DENVER — More than 13,000 businesses and nonprofits in Colorado received more than $150,000 in Paycheck Protection Program loans from the federal government as a result of the COVID-19 pandemic, a 9NEWS analysis of federal data released Monday found.
Of the 13,384 organizations that received those loans, 1,377 reported they would use the money to retain zero employees and 1,049 did not list a number for employee retention.
The release of data Monday comes after months of calls for transparency about the program, which had already granted more than $520 billion in loans at the end of June. The loans of more than $150,000 list the company, but only provide a range of the loan’s value.
For example, 95 Colorado organizations received loans ranging from $5 to $10 million. Meanwhile, 533 organizations received loans of more than $2 million.
According to the data, two separate franchises of Snappy Nails salon, one in Broomfield, the other in Westminster, each received a loan ranging between $5 to $10 million. The Westminster location reported retaining nine employees with the funds. The Broomfield location reported retaining 14 employees.
On Tuesday morning, Vinh Pham, the owner of both locations, told 9NEWS each location received loans of less than $100,000 and wasn’t sure why the spreadsheet from the Small Business Administration said otherwise.
An SBA spokesperson acknowledged the data was incorrect, and said "it appears that the business was initially approved for a larger loan based on a data entry error by the lender. What happened is that, prior to disbursement, the lender adjusted the amount to correct the error."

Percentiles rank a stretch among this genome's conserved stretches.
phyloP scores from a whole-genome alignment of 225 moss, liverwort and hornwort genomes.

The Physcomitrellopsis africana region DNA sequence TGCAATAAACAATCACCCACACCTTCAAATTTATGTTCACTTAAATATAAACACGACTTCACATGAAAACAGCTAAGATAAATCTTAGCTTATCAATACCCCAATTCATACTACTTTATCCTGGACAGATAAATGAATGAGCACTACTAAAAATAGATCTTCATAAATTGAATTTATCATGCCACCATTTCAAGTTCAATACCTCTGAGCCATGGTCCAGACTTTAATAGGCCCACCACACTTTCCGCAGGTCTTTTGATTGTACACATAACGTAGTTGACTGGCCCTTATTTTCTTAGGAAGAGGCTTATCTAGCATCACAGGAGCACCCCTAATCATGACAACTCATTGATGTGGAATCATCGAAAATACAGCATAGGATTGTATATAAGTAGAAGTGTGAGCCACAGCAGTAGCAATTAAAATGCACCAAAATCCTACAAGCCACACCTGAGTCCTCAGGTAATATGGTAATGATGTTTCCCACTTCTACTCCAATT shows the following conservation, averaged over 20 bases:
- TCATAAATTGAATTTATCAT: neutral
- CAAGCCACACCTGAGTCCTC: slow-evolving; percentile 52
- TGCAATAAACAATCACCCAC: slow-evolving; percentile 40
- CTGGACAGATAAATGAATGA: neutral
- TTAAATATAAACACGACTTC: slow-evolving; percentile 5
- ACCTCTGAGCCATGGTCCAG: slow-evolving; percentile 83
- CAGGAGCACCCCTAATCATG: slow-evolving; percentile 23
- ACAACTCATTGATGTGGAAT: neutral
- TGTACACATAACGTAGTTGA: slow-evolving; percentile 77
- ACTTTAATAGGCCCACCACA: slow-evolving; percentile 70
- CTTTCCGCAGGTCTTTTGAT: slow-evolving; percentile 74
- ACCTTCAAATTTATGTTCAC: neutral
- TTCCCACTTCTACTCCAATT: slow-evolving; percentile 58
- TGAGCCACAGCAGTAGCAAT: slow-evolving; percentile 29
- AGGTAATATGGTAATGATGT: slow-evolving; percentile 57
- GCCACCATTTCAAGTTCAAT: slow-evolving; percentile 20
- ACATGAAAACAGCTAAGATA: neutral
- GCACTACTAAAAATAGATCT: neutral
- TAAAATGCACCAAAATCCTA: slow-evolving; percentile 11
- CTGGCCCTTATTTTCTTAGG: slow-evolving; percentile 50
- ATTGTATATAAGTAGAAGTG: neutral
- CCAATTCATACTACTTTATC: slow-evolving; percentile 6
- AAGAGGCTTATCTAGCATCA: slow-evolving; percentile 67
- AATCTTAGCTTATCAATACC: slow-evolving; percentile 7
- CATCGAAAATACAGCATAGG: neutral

In addition, the SBA said the data shows "approved loans," which does not mean the loans were dispersed or funded.
This isn't the only apparent issue with the PPP paperwork.
Look at Forney Industries in Fort Collins, for example. The SBA database said Forney received a $1-2 million loan but retained zero employees with it. CEO Steve Anderson told Next on Tuesday that the money paid his 172 employees for 8 to 10 weeks during the pandemic. He said he didn’t recall a question on the loan application about employee retention.
“A business did not necessarily have to provide the number of employees to get their loan, though SBA asked for that information on the application,” SBA Rocky Mountain spokesman Christopher Chavez said. “They will have to provide it in order to receive forgiveness because they will have to show their lender how many employees they have and how much they paid them.”
At least two businesses already shuttered due to the pandemic received loans. The Med, a restaurant in Boulder, closed its doors in early June. The data shows that restaurant received a loan between $1 and $2 million.
Joe Romano, who owned The Med and two other restaurants in Boulder, said he decided to close his businesses due to the unpredictability of the pandemic. Romano told 9NEWS Monday that he planned to return the PPP loan money because he had to lay off more than 300 employees.
According to the Small Business Administration, which is running the loan program, PPP loans can be fully forgiven if the money is used for payroll costs, interest on mortgages, rent and utilities. According to the SBA website, 60% of the forgiven amount must be used for payroll to qualify.
Those loans that aren’t forgiven have an interest rate of 1%, according to the agency’s website.
A full list of the businesses that received loans of more than $150,000 is available below. Click here for a look at the businesses that received less than that.
Editor's note: 9NEWS has removed the references to Snappy Nails from the database after the SBA acknowledged the data about its loans was incorrect.
If you have a tip regarding a Colorado business that received a PPP loan, send an email to email@example.com.
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